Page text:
He played for both Yugoslavia and Croatia as an international. The forward won 11 caps for Yugoslavia in a six-year spell. And he has the distinction of being the first ever captain of the Croatian national side when wearing the armband as they entered international football against the United States in October 1990.

Kranjcar moved into coaching in 1991 and his first managerial job came a year later with Segesta. His first taste of success came with Croatia Zagreb, who he took over in 1994, leading the club to the Croatian double in his first season. He then coached Austrian club FC Linz, NK Slaven Belupo and NK Samobor before returning to Croatia Zagreb.

It was a triumphant return for the coach as he again won both the championship and the FA Cup - as well as leading the side into the Champions League. After brief spells in Egypt and Slovenia with FC El Masry and NK Mura respectively, he again won the Croatian championship - this time with NK Zagreb.

Croatia turned to Kranjcar after Euro 2004, but many claimed he wasn't a strong enough character to lead the national side. There was more criticism when he selected his son, Niko, in his first squad. The irony was that the very same journalists had slammed Baric's decision not to name him in the European Championships squad.

Those critics were soon silenced when Croatia held off the challenge of perennially strong qualifiers Sweden to top Group Eight with an unbeaten record. The victory in Sweden in the latter part of qualifying was impressive and all but sealed Croatia's place in the finals.

Kranjcar changed Croatia's style to employ wing-backs alongside a strong central midfield partnership. But it has been the performances of his son which propelled the side forward.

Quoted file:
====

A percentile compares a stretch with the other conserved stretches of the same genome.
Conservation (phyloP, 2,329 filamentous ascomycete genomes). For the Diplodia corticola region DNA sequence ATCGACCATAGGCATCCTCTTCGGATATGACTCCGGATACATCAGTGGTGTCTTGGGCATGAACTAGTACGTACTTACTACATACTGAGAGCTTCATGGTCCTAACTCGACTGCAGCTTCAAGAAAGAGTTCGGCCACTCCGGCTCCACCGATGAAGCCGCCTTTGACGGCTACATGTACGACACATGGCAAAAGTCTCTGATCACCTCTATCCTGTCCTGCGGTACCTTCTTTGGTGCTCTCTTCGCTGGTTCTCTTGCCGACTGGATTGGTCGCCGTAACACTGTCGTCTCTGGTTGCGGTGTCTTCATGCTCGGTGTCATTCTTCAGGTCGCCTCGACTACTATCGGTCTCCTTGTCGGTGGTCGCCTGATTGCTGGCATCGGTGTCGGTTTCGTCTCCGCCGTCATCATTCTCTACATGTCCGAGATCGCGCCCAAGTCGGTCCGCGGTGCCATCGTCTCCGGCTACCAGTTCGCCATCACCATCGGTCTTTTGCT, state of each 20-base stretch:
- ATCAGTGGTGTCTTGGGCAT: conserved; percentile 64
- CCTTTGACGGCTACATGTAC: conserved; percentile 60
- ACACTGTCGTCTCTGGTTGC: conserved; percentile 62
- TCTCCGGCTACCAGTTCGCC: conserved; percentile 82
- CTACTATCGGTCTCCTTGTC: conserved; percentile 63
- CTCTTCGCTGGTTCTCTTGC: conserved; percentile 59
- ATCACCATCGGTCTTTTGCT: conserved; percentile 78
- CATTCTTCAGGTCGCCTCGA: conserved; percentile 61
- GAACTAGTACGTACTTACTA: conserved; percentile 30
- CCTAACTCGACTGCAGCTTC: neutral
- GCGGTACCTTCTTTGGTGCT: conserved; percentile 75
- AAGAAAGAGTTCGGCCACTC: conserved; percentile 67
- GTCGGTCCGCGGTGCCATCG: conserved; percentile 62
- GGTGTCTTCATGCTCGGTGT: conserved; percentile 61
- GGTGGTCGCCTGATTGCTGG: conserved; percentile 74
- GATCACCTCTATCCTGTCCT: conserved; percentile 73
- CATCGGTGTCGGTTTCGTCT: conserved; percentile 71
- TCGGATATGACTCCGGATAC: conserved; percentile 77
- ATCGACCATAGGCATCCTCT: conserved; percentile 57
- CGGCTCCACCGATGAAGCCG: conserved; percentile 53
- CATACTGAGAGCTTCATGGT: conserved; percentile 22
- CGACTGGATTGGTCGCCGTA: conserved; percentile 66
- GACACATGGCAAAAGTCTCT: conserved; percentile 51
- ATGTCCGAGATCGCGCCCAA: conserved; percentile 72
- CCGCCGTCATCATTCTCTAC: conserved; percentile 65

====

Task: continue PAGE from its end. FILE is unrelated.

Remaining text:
One to watch

Those who doubted his ability on the international stage have been proved very wrong. Niko Kranjcar is now a vital member of the side, sitting behind a two-pronged forward line and looking to open up the opposition.

Such has been the impact of Niko in World Cup qualifying that his performances have drawn comparisons with France's Zinedine Zidane plus England and Chelsea midfielder Frank Lampard. The Hajduk Split star featured in nine out of Croatia's ten qualifying matches - the only player from the Croatian league to be a regular in the team.

The 21-year-old was earmarked for great things at a young age, dubbed 'the greatest promise of Croatian football' when aged 16 and was linked with Juventus, Barcelona and AC Milan. Weeks before he turned 17 he scored on his league debut for Dinamo Zagreb and at the start of 2002/03 became the youngest player to captain the club - that season they won the championship.

As well as winning an FA Cup with Zagreb, he was also voted into second place in the Croatia Player of the Year poll. He cost Split a fee in the region of £1million when moving in January 2005.

Considering all the hype over his ability it must be a surprise that he did not make his competitive international debut until his father took charge.

Now he is an integral member of the side and if Croatia are to make an impact at the finals much will depend on how he adapts to being among the world's elite. If he does impress it's unlikely he'll be returning to Hadjuk Split.

  • Any thoughts? Then you can e-mail Dale Johnson.